The first Russian-made nuclear fuel assemblies with experimental accident-tolerant fuel (ATF) rods for commercial reactors have been manufactured and passed acceptance inspection at Novosibirsk Chemical Concentrates Plant, a fabrication facility of Rosatom’s fuel manufacturer subsidiary TVEL. The ATF rods are to be loaded into one of the VVER-1000 units at the Rostov nuclear power plant in western Russia in the first quarter of 2020, TVEL said yesterday.

MIR accident-tolerant fuel (Image: TVEL)

Each of the three TVS-2M model fuel assemblies contains 12 ATF rods with two variants of cladding material - zirconium alloy with chromium coating or chrome-nickel alloy. TVEL says both options make claddings more heat-resistant.

Alexander Ugryumov, vice president for research and development at TVEL, said the company had met all the milestones of its ATF programme for 2019.

"Next year, we are committed to making another important step and will start parallel testing of samples not only in a research reactor, but also in a commercial high capacity reactor. Having all the necessary validations for the reactor core, we will test the rod claddings at a functioning power unit without changing the traditional fuel pellets composition, which is uranium dioxide. At the same time, in the research reactor, we will continue to irradiate fuel rods with various combinations of cladding and fuel pellets materials, as well as simulate different operational conditions, including load changing modes. The results of these tests will help to choose the best technological solution," he said.

TVEL this year completed the first phase of ATF testing in the MIR research reactor at the State Research Institute of Atomic Reactors. In separate water loops, two experimental fuel assemblies with fuel elements of VVER and PWR type fuel rods were irradiated, it said. Each of these consisted of 24 fuel rods with four different combinations of cladding materials and fuel composition. Fuel pellets were made of traditional uranium dioxide, as well as uranium-molybdenum alloy with increased density and thermal conductivity. Afterwards, several fuel rods from each fuel assembly were removed for further post-irradiation studies, and new non-irradiated samples were installed instead.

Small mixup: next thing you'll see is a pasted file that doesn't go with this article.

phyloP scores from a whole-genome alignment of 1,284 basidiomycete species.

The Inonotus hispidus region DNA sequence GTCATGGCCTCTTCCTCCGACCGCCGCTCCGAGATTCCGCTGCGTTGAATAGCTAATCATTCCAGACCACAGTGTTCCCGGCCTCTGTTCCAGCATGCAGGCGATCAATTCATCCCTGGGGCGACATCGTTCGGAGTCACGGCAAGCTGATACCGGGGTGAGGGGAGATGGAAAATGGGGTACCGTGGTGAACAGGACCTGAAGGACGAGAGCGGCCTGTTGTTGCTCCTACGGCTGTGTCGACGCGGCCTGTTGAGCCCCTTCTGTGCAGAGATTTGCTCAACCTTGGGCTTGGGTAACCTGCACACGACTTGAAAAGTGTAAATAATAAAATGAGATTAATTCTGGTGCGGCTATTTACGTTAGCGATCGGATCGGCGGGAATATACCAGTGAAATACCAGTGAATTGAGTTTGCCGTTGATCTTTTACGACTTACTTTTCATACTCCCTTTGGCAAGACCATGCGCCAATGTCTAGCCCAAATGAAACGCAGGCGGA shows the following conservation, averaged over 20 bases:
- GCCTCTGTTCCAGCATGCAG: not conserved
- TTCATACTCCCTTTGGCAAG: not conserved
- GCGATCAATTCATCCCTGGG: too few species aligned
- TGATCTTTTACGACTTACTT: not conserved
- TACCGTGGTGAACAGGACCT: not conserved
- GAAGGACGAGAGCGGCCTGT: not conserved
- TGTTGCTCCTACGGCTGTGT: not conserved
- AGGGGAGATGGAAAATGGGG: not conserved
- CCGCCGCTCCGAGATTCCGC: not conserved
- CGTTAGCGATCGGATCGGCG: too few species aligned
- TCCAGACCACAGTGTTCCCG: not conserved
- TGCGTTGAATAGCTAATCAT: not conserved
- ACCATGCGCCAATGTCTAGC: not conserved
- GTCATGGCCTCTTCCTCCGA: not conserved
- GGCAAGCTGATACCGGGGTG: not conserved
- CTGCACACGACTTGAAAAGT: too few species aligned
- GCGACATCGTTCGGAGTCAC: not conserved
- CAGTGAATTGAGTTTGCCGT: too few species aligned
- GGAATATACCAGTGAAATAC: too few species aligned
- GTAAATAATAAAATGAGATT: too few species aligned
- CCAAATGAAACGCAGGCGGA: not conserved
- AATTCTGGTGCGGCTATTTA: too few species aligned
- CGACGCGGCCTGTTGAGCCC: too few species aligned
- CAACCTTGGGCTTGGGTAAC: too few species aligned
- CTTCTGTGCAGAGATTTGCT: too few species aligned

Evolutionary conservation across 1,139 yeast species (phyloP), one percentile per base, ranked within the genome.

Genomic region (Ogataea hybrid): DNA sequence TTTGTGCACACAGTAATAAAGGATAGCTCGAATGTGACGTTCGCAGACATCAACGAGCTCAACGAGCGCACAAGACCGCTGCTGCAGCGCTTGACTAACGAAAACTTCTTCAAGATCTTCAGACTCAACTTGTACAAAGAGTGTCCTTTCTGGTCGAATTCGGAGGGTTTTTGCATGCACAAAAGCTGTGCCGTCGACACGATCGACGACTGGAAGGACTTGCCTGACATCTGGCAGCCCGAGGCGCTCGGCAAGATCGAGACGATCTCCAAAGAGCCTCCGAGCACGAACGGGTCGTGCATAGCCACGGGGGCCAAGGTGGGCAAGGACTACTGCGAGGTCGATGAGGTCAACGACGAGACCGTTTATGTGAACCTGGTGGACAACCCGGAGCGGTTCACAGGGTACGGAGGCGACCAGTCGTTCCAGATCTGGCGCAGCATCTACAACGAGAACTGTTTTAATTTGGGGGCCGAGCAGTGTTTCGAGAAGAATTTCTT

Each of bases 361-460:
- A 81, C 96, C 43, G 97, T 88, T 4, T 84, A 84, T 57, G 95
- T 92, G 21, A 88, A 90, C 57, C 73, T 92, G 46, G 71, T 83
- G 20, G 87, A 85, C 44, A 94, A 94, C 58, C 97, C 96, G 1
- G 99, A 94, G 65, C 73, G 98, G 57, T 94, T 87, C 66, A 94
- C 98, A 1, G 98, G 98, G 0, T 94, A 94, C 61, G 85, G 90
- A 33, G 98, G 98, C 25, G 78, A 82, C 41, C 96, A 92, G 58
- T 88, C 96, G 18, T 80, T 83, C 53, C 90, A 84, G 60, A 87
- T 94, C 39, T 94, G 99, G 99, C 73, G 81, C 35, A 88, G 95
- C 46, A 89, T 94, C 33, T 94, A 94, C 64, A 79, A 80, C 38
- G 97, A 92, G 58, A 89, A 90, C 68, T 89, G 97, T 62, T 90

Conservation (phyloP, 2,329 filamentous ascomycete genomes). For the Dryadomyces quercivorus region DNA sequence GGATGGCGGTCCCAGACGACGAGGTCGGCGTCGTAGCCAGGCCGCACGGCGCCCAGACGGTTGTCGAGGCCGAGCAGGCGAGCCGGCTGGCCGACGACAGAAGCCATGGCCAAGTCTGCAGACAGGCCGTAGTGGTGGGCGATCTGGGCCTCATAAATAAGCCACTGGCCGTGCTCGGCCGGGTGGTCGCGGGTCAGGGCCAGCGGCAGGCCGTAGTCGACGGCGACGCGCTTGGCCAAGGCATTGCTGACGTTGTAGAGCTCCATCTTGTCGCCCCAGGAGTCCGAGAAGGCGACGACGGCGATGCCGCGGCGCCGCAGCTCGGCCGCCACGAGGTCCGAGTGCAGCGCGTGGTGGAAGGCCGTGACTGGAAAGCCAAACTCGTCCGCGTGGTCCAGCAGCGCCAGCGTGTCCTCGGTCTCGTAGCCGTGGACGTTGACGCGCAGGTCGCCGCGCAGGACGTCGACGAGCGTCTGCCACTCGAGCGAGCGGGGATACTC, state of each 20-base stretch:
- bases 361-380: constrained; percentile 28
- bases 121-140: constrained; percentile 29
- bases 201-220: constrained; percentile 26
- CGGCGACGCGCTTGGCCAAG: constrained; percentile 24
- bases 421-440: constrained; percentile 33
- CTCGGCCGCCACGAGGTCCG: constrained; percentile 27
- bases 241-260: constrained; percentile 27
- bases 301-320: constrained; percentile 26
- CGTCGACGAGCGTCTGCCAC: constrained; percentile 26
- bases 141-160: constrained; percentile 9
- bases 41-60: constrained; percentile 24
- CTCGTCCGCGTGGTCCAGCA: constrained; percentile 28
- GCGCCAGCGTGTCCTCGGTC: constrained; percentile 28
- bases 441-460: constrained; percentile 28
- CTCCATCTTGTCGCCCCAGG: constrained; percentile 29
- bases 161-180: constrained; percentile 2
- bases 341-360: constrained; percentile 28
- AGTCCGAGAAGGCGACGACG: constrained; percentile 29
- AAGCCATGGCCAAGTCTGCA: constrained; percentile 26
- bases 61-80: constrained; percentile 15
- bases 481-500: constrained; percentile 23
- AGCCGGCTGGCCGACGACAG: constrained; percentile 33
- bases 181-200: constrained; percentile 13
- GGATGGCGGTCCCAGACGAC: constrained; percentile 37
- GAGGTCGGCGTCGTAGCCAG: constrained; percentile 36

ATF is nuclear fuel resistant to severe beyond-design basis accidents at nuclear power plant with loss of coolant in a reactor, TVEL noted. Even in the event of heat removal failure in the reactor core, ATF is designed to keep its integrity for sufficient time without a zirconium-steam reaction inducing hydrogen release. ATF is of critical importance, it said, for "further elevating the integral safety and reliability of nuclear power". The company's research, design and testing of ATF is provided and coordinated by the Bochvar High-Technology Scientific Research Institute of Inorganic Materials in Moscow.

Researched and written by World Nuclear News

Date: Tuesday, 14 January 2020
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